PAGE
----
Peasant, the charming restaurant with exposed-brick walls on Elizabeth Street, has been perennially packed since Frank DeCarlo opened it in 1999. One of its major draws is the massive, wood-fired oven in the kitchen, which churns out everything from char-speckled, fluffy bread to whole suckling pigs. The oven is also the primary reason that acclaimed chef Marc Forgione jumped at the chance to take over the Nolita space two years ago when DeCarlo retired. “My entire life I’ve always enjoyed cooking with live fire,” Forgione says. “There’s something very primal and very human about lighting a fire and cooking meat, fish, vegetables, or things from the earth over it.”
While Peasant has been around for more than two decades, Forgione’s new menus highlighting its wood-fired cuisine is just one of at least a dozen NYC restaurants fanning the flames. Restaurants specializing in the cooking technique are proliferating all over the city. In fact, three buzzy openings in 2021 — Ci Siamo, Zou Zou’s, and Sweetbriar — all base their menus around live-fire cooking, although each restaurant’s interpretation is rooted in a different type of cuisine.
New York City’s recent boom in live-fire restaurants is also timely: Who doesn’t want to be close to a hearth during the coldest months of the year?
Since taking over the flames, Forgione has stayed true to Peasant’s rustic Italian menu, but added meat dishes that benefit from time spent in the wood-fired oven or grill. Aside from the suckling pig, he also serves a meltingly tender oxtail served with a wood-fired pizza “pillow” and a lamb rosette that is slow-cooked on the rotisserie.
At Ci Siamo, a Danny Meyer restaurant inside the Manhattan West development, wood-fired cooking is central to the restaurant’s identity. Chef Hilary Sterling and her team worked with Next Step Design to create a hearth that was as much an architectural element of the space as a cooking tool. Sterling uses the oven to add depth of flavor to everything from smoked swordfish to a roasted-half chicken, but for her, the rewards of the oven are not limited to just taste. “As chefs, we’re able to have an added connection with the ingredients and renewed appreciation for the cooking process,” she says of cooking with live fire. “And for our guests, every sense is activated as a result of the wood-fired oven; they can smell, see, feel, and taste the fire at Ci Siamo. It’s transporting and comforting all at once.”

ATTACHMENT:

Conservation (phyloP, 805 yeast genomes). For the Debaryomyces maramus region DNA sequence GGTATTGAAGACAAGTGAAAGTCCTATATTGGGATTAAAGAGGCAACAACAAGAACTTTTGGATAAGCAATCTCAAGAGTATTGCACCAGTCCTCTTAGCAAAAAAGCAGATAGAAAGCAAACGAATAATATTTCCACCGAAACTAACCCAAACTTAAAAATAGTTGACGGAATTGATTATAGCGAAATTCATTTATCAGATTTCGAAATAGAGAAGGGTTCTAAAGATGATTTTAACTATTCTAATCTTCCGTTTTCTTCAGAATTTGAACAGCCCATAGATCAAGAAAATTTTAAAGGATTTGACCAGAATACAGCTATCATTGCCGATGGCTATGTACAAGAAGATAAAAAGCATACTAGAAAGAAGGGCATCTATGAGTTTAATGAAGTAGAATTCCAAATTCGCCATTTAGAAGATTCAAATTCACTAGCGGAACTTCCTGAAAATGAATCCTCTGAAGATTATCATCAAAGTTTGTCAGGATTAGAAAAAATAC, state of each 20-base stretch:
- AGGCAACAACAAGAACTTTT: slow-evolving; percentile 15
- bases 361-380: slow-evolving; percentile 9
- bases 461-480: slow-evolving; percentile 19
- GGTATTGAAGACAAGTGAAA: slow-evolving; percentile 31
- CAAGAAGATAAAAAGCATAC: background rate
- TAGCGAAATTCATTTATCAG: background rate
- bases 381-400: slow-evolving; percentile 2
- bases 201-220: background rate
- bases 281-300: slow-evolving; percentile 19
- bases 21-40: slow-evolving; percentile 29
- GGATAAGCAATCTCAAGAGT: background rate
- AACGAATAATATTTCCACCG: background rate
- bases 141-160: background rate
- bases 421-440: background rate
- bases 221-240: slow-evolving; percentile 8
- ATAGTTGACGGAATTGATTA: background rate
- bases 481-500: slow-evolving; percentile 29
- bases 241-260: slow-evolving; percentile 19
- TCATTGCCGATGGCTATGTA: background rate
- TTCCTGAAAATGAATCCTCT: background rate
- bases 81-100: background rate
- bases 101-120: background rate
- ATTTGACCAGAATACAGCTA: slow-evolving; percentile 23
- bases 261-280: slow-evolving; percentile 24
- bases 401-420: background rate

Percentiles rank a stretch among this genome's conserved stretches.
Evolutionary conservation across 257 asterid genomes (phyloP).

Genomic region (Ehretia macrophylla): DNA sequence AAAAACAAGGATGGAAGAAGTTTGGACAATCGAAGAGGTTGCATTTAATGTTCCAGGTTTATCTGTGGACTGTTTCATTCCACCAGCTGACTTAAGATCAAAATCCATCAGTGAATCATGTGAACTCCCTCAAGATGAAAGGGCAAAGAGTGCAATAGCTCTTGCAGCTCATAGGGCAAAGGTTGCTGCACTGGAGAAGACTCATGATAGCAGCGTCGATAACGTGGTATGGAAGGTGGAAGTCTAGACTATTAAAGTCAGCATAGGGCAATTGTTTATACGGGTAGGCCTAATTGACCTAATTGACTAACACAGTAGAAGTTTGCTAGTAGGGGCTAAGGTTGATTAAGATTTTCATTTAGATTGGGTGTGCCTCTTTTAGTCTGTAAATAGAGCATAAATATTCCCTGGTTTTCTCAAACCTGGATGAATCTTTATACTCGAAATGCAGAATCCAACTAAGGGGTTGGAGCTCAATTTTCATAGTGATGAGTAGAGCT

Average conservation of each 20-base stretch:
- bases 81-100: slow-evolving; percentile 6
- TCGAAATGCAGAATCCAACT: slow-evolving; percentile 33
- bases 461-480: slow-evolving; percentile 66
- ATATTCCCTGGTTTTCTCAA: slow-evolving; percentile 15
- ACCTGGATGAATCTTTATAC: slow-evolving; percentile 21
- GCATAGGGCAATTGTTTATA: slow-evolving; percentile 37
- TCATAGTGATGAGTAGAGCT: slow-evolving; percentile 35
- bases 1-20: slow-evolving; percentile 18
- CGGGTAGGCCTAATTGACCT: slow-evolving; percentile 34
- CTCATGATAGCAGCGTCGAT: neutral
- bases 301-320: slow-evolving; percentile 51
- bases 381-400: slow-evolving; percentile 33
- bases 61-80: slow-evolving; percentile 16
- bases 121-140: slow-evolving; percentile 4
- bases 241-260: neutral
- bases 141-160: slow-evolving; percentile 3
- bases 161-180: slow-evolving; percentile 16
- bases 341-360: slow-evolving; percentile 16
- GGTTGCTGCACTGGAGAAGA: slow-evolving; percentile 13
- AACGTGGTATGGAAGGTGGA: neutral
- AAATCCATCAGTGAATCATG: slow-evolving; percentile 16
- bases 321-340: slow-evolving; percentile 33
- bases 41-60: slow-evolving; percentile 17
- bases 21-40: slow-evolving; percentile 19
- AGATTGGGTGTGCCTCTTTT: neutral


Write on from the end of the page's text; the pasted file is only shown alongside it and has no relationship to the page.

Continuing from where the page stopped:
The interactive experience of live-fire cooking is one not easily replicated via other means. And, as new restaurants struggle in this COVID world to find their footing, perhaps it’s not surprising that they’re turning to a technique that not only offers compelling flavors in food, but is also physically comforting as well. “Guests love seeing a roaring fire, and the smells of the wood and food cooking; it creates a cozy atmosphere,” says Ryan Angulo, co-owner of Mediterranean spot Victor in Gowanus, which opened in June 2021. “We have an open kitchen and that’s where most guests want to dine, with a nice view of the fire.”
Sweetbriar, a new upscale American comfort restaurant helmed by chef Bryce Shuman, also uses a char technique in one of its signature dishes, a kohlrabi served with a black garlic vinaigrette. Shuman buries heads of the vegetable under hickory logs until the flesh becomes juicy and sweet. “The flavor is unique and confusing, because you’re eating something truly burnt, but it tastes so good,” Shuman says.
Live-fire cooking can be both finicky and time consuming. Ed Cotton, the executive chef at newly opened, new-American restaurant Jack & Charlie’s No. 118, inherited an oven in his restaurant space in the West Village. He decided to build his menu to accommodate the hearth, even if it presented challenges. “It takes time to figure out how to do the dance,” Cotton says of working with live fire. “It takes a skilled cook to maneuver items being cooked in the wood-fired oven; there’s a lot of moving things around and ensuring that they are cooked properly without burning them. There’s a difference between charred and burnt.”
In addition to the skill needed to cook with wood fire, solid fuel, especially quality wood, is also very costly. At Victor, the kitchen uses at least a half cord of wood — a stack that measures 4 feet in width, height, and depth — per week, which costs a minimum of $250, according to Angulo. He also points out that restaurants are only allowed to store a day’s worth of wood on site. “So, where do you store the wood? There are operational challenges,” Angulo says.
The additional depth of flavor the technique produces, as well as its ability to comfort both chefs and diners alike, seem to make it worth the hurdles. “There’s nothing better than lighting a fire every morning and cooking,” says Forgione. “In this tech-driven world, where everything has a screen, button, or dial, I think there’s something very wholesome and soothing about doing something so simple.”